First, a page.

“There are the basics of real estate and then there are shortcuts, and when agents take shortcuts they tend to fall off the bus,” says van der Riet. “The basics of real estate are like the foundations of a house that ensure a strong structure that will last for a long time and not crumble and crack when there’s pressure or a change of surroundings. The basics must always form part of an agent’s working life. Interestingly, when an agent does this well, it becomes known as an advanced technique that contains the basics, but with more structure and information.

“The first and most common reason agents take shortcuts is because they feel they know what they are talking about and can verbally convey to a seller what their house is worth without a proper presentation that contains facts and statistics. Experienced agents are often accurate about the price, but by not backing it up with a visual presentation containing comparable properties, time on the market and percentage of asking price achieved, they lose mandates to less experienced agents who do the basics with enthusiasm.” Van der Riet also stresses the need for agents to be prepared at all times. “There’s a saying that goes, ‘you don’t prepare to get a mandate when you get an appointment – you stay prepared so you can get mandates’. There’s so much information that needs to be current in order to stay ahead of the opposition that this has to be updated on a weekly basis.”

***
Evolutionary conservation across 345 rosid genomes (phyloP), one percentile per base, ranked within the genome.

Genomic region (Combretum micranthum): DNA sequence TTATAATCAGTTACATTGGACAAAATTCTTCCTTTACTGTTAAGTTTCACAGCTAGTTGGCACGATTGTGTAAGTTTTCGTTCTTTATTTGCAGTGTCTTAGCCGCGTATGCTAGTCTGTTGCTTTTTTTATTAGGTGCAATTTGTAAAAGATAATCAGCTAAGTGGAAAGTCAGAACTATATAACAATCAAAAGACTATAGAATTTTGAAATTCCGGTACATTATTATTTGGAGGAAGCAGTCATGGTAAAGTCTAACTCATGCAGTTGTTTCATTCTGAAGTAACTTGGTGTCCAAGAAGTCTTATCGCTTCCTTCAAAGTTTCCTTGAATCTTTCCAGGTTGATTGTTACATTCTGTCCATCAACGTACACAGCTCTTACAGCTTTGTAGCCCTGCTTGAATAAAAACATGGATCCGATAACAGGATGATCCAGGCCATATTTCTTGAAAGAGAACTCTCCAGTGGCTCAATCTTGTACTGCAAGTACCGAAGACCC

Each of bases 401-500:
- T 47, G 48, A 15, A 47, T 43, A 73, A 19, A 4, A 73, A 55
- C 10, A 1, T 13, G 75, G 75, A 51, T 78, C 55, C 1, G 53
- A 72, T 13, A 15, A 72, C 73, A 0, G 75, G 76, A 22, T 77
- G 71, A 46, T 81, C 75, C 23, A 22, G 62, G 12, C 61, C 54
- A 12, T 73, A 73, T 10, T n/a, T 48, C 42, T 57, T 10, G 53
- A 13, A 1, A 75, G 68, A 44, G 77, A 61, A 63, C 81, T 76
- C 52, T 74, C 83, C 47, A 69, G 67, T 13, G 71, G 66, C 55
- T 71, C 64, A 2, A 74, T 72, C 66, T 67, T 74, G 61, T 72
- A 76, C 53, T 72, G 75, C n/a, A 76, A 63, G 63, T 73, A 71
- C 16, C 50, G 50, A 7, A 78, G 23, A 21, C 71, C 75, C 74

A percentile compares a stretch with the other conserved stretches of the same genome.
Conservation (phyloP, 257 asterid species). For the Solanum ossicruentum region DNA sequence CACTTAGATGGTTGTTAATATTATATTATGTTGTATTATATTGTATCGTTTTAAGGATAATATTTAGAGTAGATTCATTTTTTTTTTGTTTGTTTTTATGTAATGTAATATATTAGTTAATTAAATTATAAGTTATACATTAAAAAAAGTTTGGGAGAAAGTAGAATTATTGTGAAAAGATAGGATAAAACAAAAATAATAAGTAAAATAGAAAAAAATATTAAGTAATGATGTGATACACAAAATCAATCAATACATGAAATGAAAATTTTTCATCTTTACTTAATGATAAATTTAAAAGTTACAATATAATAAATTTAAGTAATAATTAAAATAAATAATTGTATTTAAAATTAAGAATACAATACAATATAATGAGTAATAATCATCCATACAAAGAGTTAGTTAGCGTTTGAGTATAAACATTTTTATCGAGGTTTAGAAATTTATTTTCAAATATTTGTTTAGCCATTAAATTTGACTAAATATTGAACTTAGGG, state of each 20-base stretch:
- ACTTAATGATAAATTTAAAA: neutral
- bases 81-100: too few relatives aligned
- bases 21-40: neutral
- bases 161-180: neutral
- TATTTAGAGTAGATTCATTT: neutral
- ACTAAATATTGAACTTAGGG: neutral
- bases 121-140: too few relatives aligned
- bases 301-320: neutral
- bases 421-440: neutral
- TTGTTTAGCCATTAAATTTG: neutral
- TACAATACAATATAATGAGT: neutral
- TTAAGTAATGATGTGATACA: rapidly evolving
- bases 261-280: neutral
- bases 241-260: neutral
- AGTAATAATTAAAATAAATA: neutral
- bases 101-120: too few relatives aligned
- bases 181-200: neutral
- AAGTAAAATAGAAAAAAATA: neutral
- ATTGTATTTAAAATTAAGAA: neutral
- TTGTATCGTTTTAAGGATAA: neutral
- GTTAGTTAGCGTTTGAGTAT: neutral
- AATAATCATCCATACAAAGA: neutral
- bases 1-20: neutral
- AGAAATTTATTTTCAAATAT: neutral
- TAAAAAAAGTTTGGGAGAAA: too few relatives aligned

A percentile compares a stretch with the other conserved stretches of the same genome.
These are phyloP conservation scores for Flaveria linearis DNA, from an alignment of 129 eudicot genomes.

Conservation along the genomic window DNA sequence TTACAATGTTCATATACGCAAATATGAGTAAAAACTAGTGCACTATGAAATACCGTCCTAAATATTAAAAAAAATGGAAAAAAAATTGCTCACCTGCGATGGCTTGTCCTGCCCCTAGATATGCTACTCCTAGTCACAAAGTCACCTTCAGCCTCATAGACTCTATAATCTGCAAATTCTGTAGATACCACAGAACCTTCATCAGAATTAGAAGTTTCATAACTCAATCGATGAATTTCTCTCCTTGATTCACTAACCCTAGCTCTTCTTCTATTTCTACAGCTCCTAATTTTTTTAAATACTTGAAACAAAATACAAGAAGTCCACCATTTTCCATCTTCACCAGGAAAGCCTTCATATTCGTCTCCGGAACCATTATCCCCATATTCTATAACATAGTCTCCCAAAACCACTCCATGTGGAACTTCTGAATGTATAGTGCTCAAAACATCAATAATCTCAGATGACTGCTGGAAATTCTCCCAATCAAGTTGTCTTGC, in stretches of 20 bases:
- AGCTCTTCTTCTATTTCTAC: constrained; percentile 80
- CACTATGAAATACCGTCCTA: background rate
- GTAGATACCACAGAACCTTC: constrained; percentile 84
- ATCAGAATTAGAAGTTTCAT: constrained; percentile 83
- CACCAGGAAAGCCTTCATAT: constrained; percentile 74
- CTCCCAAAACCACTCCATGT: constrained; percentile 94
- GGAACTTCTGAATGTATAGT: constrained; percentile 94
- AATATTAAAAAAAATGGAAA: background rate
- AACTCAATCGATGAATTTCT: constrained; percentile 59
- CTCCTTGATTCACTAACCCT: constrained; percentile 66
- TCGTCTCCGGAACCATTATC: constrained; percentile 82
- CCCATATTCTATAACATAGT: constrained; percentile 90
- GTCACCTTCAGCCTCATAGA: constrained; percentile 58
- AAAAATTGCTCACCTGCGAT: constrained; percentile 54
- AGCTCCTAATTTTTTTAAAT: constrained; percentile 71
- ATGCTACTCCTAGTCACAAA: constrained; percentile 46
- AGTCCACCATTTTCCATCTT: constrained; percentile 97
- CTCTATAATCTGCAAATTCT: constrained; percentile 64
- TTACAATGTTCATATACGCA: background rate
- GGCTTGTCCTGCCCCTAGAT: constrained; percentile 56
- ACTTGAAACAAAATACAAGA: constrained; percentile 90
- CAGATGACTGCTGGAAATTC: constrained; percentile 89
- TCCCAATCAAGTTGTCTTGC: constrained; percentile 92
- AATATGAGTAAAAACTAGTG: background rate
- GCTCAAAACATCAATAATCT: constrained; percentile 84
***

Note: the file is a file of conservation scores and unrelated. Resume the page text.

So what makes some agents rise above the rest?